The news that Google is now selling off Motorola business to Lenovo, for what looks like a much smaller sum of $2.9 billion sets one immediately into thinking mode. Reason is pretty clear, Google-Motorola deal had many parallels to Microsoft-Nokia deal. In both cases, iconic hardware companies were sold to software giants. Google in spite of owning Android and investing lots of money couldn’t turn the Motorola phone business around and finally has called it quits. So, what does it mean for Microsoft-Nokia D&S deal?
In fact, the similarities between two deals end here. When Google bought Motorola, Samsung was already the leading Android manufacturer and Motorola was struggling. But in case of MS-Nokia, Nokia owns close to 90% of the small Windows Phone sales. So, Microsoft will have the ability to control and modify the Windows Phone landscape the way it wants after owning Nokia’s Devices and Services division.
However, if we analyze why Google-Motorola failed in their mission to succeed in the Android market dominated by Samsung, it may serve some lessons to Microsoft going ahead.
In spite of Google’s money and Android ownership, Motorola never could come up with a coherent strategy of attacking market at all ends, was too slow and only during last few months was able to generate some buzz with Moto X and Moto G. But that was too late! The reason behind their failure are many. No Motorola device has been able to topple Samsung’s flagships in desirability quotient and are constantly complained missing the X-factor. Initial devices were lackluster in specs and overall quality. Even the recent ones which came with impressive specs, were no match to competition in areas like camera, design and add-on features.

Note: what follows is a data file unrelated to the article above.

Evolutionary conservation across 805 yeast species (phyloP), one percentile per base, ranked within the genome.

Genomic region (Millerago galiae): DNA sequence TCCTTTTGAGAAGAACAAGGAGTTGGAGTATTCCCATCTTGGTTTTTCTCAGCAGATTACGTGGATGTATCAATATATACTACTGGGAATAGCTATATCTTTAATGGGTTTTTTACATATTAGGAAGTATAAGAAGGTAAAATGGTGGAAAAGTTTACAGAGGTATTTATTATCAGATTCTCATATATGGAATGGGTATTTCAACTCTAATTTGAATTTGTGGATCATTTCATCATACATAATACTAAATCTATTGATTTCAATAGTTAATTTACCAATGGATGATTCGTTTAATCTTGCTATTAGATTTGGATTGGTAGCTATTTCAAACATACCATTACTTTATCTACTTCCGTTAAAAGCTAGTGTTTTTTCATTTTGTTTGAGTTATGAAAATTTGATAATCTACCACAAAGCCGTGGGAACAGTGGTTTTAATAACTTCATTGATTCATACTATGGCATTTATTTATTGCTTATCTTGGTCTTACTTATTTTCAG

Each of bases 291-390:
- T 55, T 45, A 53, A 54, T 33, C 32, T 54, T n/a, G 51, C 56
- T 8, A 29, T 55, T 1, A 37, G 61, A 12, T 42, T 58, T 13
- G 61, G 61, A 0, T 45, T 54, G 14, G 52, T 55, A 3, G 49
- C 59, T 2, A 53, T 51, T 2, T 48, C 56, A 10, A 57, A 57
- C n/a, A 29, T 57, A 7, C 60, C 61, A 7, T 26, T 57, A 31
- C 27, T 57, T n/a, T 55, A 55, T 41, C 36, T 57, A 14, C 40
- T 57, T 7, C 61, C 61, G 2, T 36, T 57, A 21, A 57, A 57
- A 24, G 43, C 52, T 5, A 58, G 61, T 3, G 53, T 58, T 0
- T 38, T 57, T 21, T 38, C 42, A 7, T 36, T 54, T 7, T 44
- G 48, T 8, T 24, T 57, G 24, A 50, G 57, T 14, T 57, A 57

Microsoft may need to speed up thing in terms of software and features delivery and bringing the platform as close to competition as possible. While specs wise with likes of Lumia 1520, the catch-up has been done, adding that X-factor is still left. The Windows Phone software still misses many desired features and while it is top-notch in smoothness and performance, it may still help if the future software help in ironing out some quirks like settings access, no toggles, notification center etc.
For Microsoft much more is on stake as compared to Google, if its Nokia’s D&S acquisition fails. Google still owns Android, even if it gets rid of Motorola business. But Microsoft has to make it work somehow for securing its future, and some handy lessons can be learn from Google’s mishandling of Motorola!